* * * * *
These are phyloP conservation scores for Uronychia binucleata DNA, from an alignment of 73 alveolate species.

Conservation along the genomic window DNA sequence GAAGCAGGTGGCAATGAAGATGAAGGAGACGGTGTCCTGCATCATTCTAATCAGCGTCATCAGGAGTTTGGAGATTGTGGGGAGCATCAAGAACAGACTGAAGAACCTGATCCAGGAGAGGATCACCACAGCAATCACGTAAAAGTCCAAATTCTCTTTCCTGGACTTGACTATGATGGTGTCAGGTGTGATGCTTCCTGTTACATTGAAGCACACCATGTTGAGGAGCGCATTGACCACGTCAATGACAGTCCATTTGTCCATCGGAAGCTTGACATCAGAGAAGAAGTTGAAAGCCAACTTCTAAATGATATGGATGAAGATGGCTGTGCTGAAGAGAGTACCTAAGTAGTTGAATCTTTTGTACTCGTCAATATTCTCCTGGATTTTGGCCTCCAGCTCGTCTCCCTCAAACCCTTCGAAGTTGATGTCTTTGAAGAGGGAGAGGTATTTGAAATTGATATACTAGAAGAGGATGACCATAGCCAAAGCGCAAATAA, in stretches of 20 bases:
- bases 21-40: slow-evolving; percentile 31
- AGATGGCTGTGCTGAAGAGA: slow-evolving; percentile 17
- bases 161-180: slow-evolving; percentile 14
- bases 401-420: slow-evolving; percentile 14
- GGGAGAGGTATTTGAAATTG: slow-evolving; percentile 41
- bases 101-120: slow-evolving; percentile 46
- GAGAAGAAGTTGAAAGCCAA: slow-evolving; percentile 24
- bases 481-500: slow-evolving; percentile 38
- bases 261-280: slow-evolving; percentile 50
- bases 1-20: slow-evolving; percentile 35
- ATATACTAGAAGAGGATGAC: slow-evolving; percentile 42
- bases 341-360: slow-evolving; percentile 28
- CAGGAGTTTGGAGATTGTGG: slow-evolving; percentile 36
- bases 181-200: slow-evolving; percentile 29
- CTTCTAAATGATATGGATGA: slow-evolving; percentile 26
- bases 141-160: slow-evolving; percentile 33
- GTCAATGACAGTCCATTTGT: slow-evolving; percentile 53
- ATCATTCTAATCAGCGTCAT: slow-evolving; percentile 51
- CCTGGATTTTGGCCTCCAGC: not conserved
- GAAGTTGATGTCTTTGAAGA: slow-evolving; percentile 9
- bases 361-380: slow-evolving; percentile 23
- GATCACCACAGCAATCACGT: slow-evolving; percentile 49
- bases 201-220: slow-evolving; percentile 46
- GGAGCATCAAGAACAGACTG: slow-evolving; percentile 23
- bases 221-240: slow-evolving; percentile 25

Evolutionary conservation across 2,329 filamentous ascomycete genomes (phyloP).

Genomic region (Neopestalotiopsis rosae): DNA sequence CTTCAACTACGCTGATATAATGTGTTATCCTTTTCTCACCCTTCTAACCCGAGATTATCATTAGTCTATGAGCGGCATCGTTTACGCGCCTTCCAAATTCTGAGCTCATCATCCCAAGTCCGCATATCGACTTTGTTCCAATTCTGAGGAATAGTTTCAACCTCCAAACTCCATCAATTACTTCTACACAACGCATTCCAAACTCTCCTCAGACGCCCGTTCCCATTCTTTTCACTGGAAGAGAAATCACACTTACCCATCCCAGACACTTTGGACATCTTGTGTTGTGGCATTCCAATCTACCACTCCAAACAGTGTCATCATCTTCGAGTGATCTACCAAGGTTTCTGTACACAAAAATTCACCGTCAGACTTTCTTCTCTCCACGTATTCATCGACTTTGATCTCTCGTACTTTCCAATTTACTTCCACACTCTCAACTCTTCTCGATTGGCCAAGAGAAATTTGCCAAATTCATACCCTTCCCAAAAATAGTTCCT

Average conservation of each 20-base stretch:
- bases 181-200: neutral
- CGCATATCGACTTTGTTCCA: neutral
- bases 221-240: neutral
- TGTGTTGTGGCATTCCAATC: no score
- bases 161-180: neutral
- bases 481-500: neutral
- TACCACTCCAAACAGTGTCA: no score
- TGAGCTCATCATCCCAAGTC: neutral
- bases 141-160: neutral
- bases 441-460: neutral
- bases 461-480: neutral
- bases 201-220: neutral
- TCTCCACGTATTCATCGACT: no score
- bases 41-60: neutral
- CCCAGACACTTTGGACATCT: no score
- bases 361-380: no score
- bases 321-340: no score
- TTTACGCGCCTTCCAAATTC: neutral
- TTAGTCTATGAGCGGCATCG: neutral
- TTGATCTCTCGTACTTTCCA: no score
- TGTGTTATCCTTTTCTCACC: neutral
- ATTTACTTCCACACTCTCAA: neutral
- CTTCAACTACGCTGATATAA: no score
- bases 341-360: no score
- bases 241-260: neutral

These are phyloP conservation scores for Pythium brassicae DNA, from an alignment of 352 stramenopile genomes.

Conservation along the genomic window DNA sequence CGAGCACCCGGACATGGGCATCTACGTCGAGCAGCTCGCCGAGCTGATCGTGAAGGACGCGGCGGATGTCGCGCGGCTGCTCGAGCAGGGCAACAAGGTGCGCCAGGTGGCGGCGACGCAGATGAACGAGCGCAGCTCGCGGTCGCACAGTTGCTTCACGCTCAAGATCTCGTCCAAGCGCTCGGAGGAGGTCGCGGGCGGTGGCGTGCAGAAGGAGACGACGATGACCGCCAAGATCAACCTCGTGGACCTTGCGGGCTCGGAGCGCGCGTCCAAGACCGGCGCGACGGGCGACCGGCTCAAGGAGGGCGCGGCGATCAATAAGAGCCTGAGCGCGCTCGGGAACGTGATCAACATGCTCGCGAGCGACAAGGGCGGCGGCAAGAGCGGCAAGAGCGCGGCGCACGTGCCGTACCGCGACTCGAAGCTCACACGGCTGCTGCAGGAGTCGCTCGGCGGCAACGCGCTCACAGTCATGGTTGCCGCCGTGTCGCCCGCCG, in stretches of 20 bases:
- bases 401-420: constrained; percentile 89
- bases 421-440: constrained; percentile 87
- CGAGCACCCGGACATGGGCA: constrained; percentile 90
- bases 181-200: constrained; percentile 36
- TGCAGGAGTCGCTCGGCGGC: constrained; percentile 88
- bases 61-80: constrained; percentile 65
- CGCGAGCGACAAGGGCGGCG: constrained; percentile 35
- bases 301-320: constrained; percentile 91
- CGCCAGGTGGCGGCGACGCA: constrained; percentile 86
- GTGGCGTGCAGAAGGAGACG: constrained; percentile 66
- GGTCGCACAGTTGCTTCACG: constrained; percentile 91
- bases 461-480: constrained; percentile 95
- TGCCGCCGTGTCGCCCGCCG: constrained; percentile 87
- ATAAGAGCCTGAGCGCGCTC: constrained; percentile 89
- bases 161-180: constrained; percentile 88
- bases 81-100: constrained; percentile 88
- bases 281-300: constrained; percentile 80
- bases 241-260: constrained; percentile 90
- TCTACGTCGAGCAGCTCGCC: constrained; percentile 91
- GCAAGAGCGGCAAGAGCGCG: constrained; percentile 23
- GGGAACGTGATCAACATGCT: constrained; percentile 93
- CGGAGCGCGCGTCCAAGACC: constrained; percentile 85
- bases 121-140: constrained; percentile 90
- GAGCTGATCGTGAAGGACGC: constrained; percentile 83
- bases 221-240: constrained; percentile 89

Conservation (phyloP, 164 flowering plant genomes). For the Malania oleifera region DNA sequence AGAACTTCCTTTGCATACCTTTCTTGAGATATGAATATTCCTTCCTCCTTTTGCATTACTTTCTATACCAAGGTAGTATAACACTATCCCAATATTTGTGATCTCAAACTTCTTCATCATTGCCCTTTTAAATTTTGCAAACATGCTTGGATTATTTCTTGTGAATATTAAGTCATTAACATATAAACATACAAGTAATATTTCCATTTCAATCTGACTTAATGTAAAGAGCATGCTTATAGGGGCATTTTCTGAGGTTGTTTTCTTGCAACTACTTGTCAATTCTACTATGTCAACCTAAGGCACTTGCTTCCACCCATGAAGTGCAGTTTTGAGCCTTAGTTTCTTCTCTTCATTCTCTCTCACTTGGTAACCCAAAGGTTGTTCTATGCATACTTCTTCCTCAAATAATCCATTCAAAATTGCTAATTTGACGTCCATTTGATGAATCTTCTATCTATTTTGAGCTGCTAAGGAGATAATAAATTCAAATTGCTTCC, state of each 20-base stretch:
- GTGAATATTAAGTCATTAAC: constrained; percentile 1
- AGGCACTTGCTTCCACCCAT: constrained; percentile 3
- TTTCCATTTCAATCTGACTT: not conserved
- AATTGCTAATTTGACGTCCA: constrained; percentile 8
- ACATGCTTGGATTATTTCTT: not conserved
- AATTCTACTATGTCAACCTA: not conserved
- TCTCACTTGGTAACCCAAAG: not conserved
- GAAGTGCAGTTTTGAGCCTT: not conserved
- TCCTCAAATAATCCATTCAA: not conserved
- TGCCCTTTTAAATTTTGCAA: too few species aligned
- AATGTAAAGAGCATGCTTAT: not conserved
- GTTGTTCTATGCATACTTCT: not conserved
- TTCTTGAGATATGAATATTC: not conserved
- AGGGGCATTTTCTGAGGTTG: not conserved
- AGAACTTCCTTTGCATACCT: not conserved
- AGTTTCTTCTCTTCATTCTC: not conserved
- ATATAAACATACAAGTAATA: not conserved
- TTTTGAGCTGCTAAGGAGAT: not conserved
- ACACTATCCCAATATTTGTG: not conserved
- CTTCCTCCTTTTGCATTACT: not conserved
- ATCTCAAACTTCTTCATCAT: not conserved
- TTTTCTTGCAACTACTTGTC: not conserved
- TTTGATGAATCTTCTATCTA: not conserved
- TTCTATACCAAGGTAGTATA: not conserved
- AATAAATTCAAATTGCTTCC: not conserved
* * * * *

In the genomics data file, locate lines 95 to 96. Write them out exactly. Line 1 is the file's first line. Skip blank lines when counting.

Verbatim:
- GTTGTTCTATGCATACTTCT: not conserved
- TTCTTGAGATATGAATATTC: not conserved